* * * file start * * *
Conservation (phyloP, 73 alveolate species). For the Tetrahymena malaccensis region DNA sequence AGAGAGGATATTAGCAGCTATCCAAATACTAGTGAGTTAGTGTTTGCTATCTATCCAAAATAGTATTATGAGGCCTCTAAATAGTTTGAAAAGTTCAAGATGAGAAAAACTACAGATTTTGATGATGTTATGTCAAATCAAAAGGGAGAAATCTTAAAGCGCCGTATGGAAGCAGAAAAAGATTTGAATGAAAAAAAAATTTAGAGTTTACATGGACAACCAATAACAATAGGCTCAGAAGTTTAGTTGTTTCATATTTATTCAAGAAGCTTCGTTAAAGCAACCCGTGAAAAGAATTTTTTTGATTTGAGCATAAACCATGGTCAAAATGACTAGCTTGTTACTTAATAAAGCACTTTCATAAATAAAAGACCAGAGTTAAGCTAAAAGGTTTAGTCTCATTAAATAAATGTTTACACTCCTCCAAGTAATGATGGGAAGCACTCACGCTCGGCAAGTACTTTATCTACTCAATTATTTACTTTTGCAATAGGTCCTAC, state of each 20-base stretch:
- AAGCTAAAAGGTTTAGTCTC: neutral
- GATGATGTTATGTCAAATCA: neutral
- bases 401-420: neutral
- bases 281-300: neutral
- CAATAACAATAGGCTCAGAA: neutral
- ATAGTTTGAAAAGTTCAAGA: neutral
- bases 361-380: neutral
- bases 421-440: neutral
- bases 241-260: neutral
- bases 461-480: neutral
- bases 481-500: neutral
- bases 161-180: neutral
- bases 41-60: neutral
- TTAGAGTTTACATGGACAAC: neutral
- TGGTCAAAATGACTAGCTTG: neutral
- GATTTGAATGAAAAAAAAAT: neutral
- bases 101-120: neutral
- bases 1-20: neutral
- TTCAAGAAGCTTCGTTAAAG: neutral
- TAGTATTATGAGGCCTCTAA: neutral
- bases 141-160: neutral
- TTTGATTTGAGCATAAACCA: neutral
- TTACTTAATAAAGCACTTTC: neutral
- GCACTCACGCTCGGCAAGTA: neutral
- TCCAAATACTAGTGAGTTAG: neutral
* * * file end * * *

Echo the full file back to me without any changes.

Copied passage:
Conservation (phyloP, 73 alveolate species). For the Tetrahymena malaccensis region DNA sequence AGAGAGGATATTAGCAGCTATCCAAATACTAGTGAGTTAGTGTTTGCTATCTATCCAAAATAGTATTATGAGGCCTCTAAATAGTTTGAAAAGTTCAAGATGAGAAAAACTACAGATTTTGATGATGTTATGTCAAATCAAAAGGGAGAAATCTTAAAGCGCCGTATGGAAGCAGAAAAAGATTTGAATGAAAAAAAAATTTAGAGTTTACATGGACAACCAATAACAATAGGCTCAGAAGTTTAGTTGTTTCATATTTATTCAAGAAGCTTCGTTAAAGCAACCCGTGAAAAGAATTTTTTTGATTTGAGCATAAACCATGGTCAAAATGACTAGCTTGTTACTTAATAAAGCACTTTCATAAATAAAAGACCAGAGTTAAGCTAAAAGGTTTAGTCTCATTAAATAAATGTTTACACTCCTCCAAGTAATGATGGGAAGCACTCACGCTCGGCAAGTACTTTATCTACTCAATTATTTACTTTTGCAATAGGTCCTAC, state of each 20-base stretch:
- AAGCTAAAAGGTTTAGTCTC: neutral
- GATGATGTTATGTCAAATCA: neutral
- bases 401-420: neutral
- bases 281-300: neutral
- CAATAACAATAGGCTCAGAA: neutral
- ATAGTTTGAAAAGTTCAAGA: neutral
- bases 361-380: neutral
- bases 421-440: neutral
- bases 241-260: neutral
- bases 461-480: neutral
- bases 481-500: neutral
- bases 161-180: neutral
- bases 41-60: neutral
- TTAGAGTTTACATGGACAAC: neutral
- TGGTCAAAATGACTAGCTTG: neutral
- GATTTGAATGAAAAAAAAAT: neutral
- bases 101-120: neutral
- bases 1-20: neutral
- TTCAAGAAGCTTCGTTAAAG: neutral
- TAGTATTATGAGGCCTCTAA: neutral
- bases 141-160: neutral
- TTTGATTTGAGCATAAACCA: neutral
- TTACTTAATAAAGCACTTTC: neutral
- GCACTCACGCTCGGCAAGTA: neutral
- TCCAAATACTAGTGAGTTAG: neutral